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Value-based healthcare is a healthcare delivery model in which providers, including hospitals and physicians, are paid based on patient health outcomes. Under value-based care agreements, providers are rewarded for helping patients improve their health, reduce the effects and incidence of chronic disease, and live healthier lives in an evidence-based way.
Value-based care differs from a fee-for-service or capitated approach, in which providers are paid based on the amount of healthcare services they deliver. The “value” in value-based healthcare is derived from measuring health outcomes against the cost of delivering the outcomes.
The benefits of a value-based healthcare system extend to patients, providers, payers, suppliers, and society as a whole.
Value-Based Healthcare Benefits. Click To Enlarge.
The proliferation of value-based healthcare is changing the way physicians and hospitals provide care. New healthcare delivery models stress a team-oriented approach to patient care and sharing of patient data so that care is coordinated and outcomes can be measured easily. Two examples are reviewed here.
In value-based healthcare models, medical care does not exist in silos. Instead, primary, specialty, and acute care are integrated, often in a delivery model called a patient-centered medical home (PCMH). A medical home isn’t a physical location. Instead, it’s a coordinated approach to patient care, led by a patient’s primary physician who directs a patient’s total clinical care team.
PCMHs rely on the sharing of electronic medical records (EMRs) among all providers on the coordinated care team. The goal of EMRs is to put crucial patient information at each provider’s fingertips, allowing individual providers to see results of tests and procedures performed by other clinicians on the team. This data sharing has the potential to reduce redundant care and associated costs.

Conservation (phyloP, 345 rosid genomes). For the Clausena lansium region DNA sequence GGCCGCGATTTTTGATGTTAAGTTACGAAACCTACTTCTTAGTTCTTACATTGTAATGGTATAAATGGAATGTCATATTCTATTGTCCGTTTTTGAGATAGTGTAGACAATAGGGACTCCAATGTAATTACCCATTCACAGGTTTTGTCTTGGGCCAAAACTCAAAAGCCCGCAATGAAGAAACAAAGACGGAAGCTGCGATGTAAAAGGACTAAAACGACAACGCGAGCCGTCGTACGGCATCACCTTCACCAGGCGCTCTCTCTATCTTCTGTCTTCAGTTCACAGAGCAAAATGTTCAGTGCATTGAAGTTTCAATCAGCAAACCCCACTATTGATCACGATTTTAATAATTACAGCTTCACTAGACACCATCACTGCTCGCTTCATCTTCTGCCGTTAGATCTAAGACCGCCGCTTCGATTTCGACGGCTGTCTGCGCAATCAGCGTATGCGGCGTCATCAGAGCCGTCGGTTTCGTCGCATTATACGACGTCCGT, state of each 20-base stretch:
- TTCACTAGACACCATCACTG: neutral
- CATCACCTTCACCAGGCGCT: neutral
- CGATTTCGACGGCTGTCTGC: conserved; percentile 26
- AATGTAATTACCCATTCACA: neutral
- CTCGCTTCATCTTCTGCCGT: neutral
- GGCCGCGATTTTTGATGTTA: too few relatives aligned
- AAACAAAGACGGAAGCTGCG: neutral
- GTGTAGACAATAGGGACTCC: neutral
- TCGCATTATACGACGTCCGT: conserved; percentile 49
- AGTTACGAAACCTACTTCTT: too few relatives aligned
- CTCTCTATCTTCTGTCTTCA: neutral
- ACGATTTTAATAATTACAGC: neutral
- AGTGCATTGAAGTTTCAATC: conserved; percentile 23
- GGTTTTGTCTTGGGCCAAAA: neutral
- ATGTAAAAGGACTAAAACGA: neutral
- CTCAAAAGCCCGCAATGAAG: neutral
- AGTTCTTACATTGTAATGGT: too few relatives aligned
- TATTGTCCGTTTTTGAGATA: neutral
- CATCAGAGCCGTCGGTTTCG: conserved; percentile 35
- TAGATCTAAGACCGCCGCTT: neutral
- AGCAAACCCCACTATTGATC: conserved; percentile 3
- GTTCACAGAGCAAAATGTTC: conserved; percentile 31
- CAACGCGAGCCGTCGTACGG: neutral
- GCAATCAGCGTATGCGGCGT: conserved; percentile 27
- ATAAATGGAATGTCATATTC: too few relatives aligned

Accountable care organizations (ACOs) were originally designed by the Centers for Medicare & Medicaid Services (CMS) to provide high-quality medical care to Medicare patients. In an ACO, doctors, hospitals, and other healthcare providers work as a networked team to deliver the best possible coordinated care at the lowest possible cost. Each member of the team shares both risk and reward, with incentives to improve access to care, quality of care, and patient health outcomes while reducing costs. This approach differs from fee-for-service healthcare, in which individual providers are incentivized to order more tests and procedures and manage more patients in order to get paid more, regardless of patient outcomes.
Like PCMHs, ACOs are patient-centered organizations in which the patient and providers are true partners in care decisions. Also like PCMHs, ACOs stress coordination and data sharing among team members to help achieve these goals among their entire patient population. Clinical and claims data are also shared with payers to demonstrate improvements in outcomes such as hospital readmissions, adverse events, patient engagement, and population health.
Under CMS’s Hospital Value-Based Purchasing Program (VBP), acute care hospitals receive adjusted payments based on the quality of care they deliver. According to the CMS website, the program encourages hospitals to improve the quality and safety of acute inpatient care for all patients by:
CMS is expected to continue to refine its VBP measurements, making it important for hospitals to continuously improve their clinical outcomes so they can simultaneously improve reimbursement and their reputation among healthcare consumers.
Moving from a fee-for-service to a fee-for-value system will take time, and the transition has proved more difficult than expected. As the healthcare landscape continues to evolve and providers increase their adoption of value-based care models, they may see short-term financial hits before longer-term costs decline. However, the transition from fee-for-service to fee-for-value has been embraced as the best method for lowering healthcare costs while increasing quality care and helping people lead healthier lives.
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